The Royal Environmental Health Institute of Scotland (REHIS) has urged Scots to improve food hygiene standards to tackle what it calls the 'annual food poisoning epidemic'.
Although incidents of food poisoning in Scotland have been gradually reducing over the last ten years, provisional figures show that 7,147 cases were reported in 2005 representing an increase of more than 6 per cent compared to the previous year.
Speaking on the eve of National Food Safety Week (12-16 June), REHIS president John Stirling said that food poisoning remains one of the major environmental health issues.
"The 7,147 incidents documented last year represent just the tip of the iceberg," he said. "REHIS estimates that up to ten times as many cases in Scotland are not reported, meaning the true number may be nearer 70,000 an average of almost 200 cases every day.
We all have to remember that food poisoning doesnt just cause severe discomfort - it can lead to serious illness, especially in young children, the elderly and those with existing medical conditions."
He said that legislation has been implemented to ensure that all food businesses observe strict standards for handling and preparing food. Indeed, the elevation of food safety as an issue of the utmost importance in recent years has been reflected in the creation of the European Food Safety Authority (EFSA) and various national agencies such as the Food Standards Agency (FSA) in the UK.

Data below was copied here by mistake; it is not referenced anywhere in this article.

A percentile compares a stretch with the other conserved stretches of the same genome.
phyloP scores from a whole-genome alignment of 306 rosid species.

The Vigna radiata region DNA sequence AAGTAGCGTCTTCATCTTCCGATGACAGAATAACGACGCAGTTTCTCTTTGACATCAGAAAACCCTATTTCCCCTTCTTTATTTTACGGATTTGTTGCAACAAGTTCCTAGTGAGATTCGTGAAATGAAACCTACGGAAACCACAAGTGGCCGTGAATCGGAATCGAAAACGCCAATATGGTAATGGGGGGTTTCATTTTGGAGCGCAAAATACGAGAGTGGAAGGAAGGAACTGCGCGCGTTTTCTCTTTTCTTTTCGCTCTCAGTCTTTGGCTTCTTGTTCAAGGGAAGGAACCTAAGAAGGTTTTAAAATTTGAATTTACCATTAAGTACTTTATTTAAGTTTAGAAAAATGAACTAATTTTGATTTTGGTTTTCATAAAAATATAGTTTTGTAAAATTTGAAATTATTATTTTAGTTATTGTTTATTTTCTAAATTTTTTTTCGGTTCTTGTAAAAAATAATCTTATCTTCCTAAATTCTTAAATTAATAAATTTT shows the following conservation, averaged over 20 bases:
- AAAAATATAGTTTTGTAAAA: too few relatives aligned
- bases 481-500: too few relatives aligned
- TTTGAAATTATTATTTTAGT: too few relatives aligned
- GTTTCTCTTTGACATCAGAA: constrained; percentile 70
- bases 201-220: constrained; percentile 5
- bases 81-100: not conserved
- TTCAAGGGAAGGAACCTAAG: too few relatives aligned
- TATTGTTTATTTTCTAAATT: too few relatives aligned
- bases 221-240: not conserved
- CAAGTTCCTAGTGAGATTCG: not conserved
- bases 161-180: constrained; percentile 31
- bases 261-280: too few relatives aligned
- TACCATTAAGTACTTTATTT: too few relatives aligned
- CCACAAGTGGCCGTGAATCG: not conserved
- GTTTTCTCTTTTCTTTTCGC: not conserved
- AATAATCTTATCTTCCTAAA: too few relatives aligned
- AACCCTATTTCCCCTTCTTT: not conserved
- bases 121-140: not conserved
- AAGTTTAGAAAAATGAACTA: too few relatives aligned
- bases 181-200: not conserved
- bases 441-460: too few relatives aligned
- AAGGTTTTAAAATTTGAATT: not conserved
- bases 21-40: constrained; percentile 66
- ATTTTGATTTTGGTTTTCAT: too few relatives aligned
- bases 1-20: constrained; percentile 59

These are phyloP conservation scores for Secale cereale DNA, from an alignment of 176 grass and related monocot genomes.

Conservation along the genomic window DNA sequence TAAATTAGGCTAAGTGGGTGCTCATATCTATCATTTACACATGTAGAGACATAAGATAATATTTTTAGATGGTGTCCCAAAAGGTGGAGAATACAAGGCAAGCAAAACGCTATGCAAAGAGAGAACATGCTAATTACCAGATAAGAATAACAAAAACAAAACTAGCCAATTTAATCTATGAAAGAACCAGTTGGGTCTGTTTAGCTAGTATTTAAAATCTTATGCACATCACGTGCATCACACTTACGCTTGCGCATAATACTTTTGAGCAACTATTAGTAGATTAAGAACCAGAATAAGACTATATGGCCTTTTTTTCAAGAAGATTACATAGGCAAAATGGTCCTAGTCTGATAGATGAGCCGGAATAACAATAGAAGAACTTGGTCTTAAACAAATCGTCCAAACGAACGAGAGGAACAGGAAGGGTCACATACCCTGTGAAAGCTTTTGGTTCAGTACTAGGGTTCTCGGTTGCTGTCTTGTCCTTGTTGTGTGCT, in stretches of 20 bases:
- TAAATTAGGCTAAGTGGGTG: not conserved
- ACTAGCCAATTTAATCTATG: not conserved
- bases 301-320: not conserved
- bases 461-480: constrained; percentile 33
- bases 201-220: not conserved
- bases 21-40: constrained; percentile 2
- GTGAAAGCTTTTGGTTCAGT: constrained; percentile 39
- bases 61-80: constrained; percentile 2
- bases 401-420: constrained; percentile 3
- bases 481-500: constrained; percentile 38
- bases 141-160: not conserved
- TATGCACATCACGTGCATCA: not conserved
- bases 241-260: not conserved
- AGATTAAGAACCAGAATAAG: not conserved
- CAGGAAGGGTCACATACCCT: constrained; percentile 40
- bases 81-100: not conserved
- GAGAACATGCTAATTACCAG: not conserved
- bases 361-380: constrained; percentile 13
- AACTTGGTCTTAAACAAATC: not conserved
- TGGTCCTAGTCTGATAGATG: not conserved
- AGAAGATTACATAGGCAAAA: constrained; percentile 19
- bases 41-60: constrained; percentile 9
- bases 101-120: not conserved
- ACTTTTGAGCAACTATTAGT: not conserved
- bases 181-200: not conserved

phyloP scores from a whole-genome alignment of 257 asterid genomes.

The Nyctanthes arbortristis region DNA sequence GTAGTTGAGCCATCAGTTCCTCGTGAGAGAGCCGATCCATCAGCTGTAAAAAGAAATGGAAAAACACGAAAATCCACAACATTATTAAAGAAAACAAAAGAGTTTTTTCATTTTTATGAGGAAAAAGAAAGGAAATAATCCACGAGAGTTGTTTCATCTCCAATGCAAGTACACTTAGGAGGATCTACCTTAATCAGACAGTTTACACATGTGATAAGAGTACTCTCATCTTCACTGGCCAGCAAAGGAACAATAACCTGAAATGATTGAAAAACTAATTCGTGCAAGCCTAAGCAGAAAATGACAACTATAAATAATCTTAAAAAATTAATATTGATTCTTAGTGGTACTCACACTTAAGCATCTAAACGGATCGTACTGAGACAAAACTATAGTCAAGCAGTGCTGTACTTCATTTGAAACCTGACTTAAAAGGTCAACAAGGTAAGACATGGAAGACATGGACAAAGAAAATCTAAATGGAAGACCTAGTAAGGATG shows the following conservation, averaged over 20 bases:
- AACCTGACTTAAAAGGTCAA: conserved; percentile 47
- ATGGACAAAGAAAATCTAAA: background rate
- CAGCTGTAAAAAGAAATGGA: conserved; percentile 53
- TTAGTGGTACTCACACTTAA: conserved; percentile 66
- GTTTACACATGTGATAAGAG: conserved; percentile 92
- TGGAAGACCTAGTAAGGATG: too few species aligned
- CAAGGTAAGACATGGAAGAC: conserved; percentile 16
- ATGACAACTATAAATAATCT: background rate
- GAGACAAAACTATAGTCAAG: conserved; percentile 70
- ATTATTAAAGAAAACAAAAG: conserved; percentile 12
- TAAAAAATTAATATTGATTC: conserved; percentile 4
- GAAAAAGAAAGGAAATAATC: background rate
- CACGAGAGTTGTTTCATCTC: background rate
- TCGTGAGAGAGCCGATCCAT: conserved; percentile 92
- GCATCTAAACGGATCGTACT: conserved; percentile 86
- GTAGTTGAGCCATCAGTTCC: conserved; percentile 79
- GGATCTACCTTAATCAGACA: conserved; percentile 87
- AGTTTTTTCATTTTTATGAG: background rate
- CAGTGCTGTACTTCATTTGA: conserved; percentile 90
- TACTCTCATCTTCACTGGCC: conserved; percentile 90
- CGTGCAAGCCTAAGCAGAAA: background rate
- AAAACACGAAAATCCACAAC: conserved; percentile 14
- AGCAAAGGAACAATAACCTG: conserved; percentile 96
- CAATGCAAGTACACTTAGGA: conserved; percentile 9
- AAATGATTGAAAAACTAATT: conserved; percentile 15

But according to a recent EU project researching ways to make the food supply safer, consumers still have little confidence in the safety of their food supply and remain sceptical and distrustful of the management procedures currently in place.
The implications of the study for countries such as Scotland are that despite an increase in regulations and safeguards over the past five years, public concern remains high and could put further pressure on government to take additional measures.
But what the REHIS hopes to highlight is that, at the same time, people are not taking enough care. While many food safety experts believe that the public has a fairly accurate idea of the risks associated with well-known hazards such as Salmonella and E. coli, they say that the risk associated with the lesser-known microbiological hazards such as Listeria and Campylobacter are underestimated.
This finding is a real cause for concern as Campylobacter in particular is both a common and increasing cause of food poisoning.
The Royal Environmental Health Institute of Scotland represents environmental, community and public health professionals within local government, health services, commerce and industry throughout Scotland.